Mentions: The second patient was a 61‐year‐old Japanese woman with myeloperoxidase anti‐neutrophil cytoplasmic antibody (ANCA)‐positive rapidly progressive glomerulonephritis being treated with prednisolone. The patient was in a stable condition (estimated glomerular filtration rate [eGFR] 29 mL/min per 1.73 m2). The patient had undergone surgery for early gastric cancer (IIc) 25 years previously. She had a >10‐year history of type 2 diabetes and her diabetes had been treated with mitiglinide and sitagliptin; miglitol (150 mg/day) was added to her antidiabetes regimen to control post‐prandial hyperglycemia, and the sitagliptin was discontinued. The patient's average HbA1c over 6 months was 7.7% (NGSP4). The patient refused insulin and had been treated instead with a half‐dose of vildagliptin (50 mg/day) in addition to mitiglinide (30 mg/day) and miglitol (225 mg/day) for 4 months. The patient's prednisolone dose was decreased to 10 mg/day (from 15 mg/day) and she was eventually prescribed a full dose of alogliptin (25 mg/day) instead of vildagliptin (50 mg/day). Thirty‐eight days later, she experienced intermittent abdominal pain and vomiting. She had experienced difficulty in emptying her bowel for the past month. She was identified with air–fluid levels in her colon and was admitted to the surgical unit for further assessment. X‐Ray and CT imaging indicated that her ileus was becoming worse (Figure 1). Gastrointestinal decompression was performed via a nasoenteric tube; however, this was not effective. So, 3.5 days later, surgical decompression and reconstructive surgery were performed for a collapsed small intestine, which revealed an internal hernia.

Bottom Line: Dipeptidyl peptidase (DPP)-4 inhibitors are a new class of antidiabetic drugs that increase incretin hormone levels to enhance blood sugar level-dependent insulinotropic effects, suppress glucagon action, and reduce bowel motility.These incretin effects are ideal for blood sugar control.The use of a DPP-4 inhibitor could be safe, although the cases presented herein enable us to inform the scientific community to some of the potential adverse effects of the use of DPP-4 inhibitors in select populations.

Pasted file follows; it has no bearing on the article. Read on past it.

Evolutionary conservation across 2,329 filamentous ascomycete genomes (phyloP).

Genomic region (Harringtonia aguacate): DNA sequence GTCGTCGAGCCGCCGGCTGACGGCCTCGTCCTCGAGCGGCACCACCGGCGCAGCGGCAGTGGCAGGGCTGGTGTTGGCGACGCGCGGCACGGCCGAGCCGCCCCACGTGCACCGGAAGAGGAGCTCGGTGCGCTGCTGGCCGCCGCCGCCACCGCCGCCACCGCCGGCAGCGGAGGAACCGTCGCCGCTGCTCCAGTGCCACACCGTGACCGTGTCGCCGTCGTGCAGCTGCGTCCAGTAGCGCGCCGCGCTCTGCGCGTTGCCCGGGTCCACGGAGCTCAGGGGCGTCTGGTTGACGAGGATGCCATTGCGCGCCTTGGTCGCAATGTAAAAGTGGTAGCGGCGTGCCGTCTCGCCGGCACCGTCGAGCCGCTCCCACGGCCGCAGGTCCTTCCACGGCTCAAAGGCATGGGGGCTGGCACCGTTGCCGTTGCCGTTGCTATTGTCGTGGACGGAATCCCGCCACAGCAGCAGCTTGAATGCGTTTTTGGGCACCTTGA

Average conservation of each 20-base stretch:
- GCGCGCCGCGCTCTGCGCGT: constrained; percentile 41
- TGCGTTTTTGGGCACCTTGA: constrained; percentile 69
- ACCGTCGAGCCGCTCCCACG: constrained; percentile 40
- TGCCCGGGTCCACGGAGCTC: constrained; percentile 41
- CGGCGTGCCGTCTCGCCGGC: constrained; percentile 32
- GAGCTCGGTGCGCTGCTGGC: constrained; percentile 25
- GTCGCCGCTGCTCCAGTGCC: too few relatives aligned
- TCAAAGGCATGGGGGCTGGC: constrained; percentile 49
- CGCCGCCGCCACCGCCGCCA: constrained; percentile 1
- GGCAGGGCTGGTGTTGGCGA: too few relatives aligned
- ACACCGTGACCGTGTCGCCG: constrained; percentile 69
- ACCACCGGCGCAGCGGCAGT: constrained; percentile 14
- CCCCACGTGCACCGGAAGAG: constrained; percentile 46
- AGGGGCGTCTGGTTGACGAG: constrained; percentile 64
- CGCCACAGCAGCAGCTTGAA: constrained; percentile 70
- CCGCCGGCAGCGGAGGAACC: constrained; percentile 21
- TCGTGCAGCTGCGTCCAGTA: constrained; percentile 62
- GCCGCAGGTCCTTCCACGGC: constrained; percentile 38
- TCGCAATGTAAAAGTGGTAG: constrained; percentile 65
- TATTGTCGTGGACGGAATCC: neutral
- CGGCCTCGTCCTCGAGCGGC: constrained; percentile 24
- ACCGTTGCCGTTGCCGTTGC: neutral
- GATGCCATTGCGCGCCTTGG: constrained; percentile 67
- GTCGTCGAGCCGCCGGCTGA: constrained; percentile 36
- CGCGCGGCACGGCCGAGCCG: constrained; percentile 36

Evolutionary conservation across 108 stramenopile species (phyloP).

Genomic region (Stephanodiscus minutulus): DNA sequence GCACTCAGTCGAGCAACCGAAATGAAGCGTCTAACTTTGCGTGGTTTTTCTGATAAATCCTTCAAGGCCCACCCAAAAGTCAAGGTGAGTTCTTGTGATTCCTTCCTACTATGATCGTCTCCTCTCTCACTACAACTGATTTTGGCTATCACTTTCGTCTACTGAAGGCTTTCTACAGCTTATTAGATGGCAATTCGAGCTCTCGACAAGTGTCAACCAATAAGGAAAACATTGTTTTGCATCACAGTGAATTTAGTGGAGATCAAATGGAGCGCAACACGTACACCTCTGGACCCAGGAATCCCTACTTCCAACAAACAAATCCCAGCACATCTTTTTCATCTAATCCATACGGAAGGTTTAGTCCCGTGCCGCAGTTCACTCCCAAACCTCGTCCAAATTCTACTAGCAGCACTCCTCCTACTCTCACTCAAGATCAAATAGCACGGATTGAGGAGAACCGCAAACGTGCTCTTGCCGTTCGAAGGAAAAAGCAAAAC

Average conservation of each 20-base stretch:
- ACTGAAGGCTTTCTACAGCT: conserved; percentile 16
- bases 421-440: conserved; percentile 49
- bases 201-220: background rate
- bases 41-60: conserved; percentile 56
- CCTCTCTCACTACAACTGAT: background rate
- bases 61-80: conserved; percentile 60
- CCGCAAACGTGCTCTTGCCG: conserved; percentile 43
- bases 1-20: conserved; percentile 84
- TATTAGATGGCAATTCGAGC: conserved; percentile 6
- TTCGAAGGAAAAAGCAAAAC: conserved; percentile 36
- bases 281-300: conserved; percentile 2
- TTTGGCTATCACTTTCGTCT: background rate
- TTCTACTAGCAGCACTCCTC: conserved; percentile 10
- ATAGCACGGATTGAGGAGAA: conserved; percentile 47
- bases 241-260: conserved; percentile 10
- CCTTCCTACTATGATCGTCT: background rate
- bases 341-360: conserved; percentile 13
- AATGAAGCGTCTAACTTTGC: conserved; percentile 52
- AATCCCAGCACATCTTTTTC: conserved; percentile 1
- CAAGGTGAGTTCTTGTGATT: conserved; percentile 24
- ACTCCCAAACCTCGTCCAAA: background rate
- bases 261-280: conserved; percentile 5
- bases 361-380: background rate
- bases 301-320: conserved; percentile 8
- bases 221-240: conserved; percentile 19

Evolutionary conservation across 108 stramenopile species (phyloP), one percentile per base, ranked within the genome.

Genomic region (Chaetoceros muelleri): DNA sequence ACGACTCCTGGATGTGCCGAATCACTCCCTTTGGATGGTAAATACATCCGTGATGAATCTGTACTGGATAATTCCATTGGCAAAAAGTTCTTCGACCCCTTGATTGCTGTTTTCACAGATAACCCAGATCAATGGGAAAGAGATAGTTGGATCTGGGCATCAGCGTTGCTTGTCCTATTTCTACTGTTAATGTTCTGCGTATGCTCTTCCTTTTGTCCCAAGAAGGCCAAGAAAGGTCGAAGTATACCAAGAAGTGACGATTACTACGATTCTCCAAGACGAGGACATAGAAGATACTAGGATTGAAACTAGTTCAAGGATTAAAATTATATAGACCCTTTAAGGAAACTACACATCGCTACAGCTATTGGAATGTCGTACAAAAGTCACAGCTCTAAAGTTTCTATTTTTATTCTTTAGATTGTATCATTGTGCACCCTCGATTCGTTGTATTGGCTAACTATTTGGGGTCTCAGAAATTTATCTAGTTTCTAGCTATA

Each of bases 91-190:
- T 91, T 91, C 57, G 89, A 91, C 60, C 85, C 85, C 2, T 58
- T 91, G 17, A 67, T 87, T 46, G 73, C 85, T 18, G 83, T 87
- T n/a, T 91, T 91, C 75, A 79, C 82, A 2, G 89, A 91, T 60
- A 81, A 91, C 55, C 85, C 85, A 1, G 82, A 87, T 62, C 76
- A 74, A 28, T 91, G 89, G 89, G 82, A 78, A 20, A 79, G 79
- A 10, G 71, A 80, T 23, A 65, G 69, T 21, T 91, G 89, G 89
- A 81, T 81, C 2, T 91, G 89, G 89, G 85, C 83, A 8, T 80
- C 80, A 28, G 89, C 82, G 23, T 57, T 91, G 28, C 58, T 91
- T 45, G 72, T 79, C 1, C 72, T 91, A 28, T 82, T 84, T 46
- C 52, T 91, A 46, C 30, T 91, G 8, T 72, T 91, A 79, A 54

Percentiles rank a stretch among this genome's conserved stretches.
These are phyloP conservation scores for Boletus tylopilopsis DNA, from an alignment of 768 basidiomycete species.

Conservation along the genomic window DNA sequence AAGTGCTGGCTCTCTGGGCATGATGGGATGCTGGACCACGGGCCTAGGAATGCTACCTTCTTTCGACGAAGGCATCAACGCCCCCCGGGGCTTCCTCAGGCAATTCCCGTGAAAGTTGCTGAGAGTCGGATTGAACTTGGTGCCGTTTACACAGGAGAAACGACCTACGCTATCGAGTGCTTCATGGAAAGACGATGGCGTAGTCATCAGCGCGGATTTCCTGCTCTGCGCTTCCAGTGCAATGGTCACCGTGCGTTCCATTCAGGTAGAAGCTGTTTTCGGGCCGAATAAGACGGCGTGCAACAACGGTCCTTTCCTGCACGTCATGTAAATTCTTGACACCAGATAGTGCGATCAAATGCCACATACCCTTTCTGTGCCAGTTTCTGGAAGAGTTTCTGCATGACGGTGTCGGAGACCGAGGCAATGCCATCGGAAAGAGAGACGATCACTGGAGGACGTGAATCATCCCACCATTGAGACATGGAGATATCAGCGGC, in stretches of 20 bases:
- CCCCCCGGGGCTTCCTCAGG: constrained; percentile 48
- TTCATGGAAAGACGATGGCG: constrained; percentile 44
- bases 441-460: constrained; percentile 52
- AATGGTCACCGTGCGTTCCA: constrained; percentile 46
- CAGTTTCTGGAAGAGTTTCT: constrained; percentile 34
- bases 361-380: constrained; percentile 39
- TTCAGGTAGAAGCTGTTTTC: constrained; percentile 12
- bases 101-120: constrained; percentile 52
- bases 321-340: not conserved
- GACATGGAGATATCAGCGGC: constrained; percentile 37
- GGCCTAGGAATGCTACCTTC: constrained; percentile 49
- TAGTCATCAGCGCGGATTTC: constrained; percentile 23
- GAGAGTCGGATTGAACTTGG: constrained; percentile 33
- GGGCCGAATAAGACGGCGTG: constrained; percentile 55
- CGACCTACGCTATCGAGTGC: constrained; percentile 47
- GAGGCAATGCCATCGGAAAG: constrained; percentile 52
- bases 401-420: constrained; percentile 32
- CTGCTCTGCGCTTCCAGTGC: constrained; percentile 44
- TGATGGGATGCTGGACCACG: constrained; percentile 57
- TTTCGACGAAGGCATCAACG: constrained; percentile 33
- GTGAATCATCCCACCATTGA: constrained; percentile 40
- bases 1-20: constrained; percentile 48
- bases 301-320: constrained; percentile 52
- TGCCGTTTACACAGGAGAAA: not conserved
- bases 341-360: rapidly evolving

View Article: PubMed Central - PubMed

Affiliation: Department of Diabetology and Endocrinology Kanazawa Medical University Ishikawa Japan.

ABSTRACT
Dipeptidyl peptidase (DPP)-4 inhibitors are a new class of antidiabetic drugs that increase incretin hormone levels to enhance blood sugar level-dependent insulinotropic effects, suppress glucagon action, and reduce bowel motility. These incretin effects are ideal for blood sugar control. However, the safety profile of DPP-4 inhibitors is not yet established. Herein, we present three cases of ileus, considered to be closely related to the use of DPP-4 inhibitors, in diabetic patients. Each of the three patients exhibited some risk of a deficiency in bowel movement; the onset of ileus was within 40 days after strengthened inhibition of DPP-4. The use of a DPP-4 inhibitor could be safe, although the cases presented herein enable us to inform the scientific community to some of the potential adverse effects of the use of DPP-4 inhibitors in select populations.

No MeSH data available.


Related in: MedlinePlus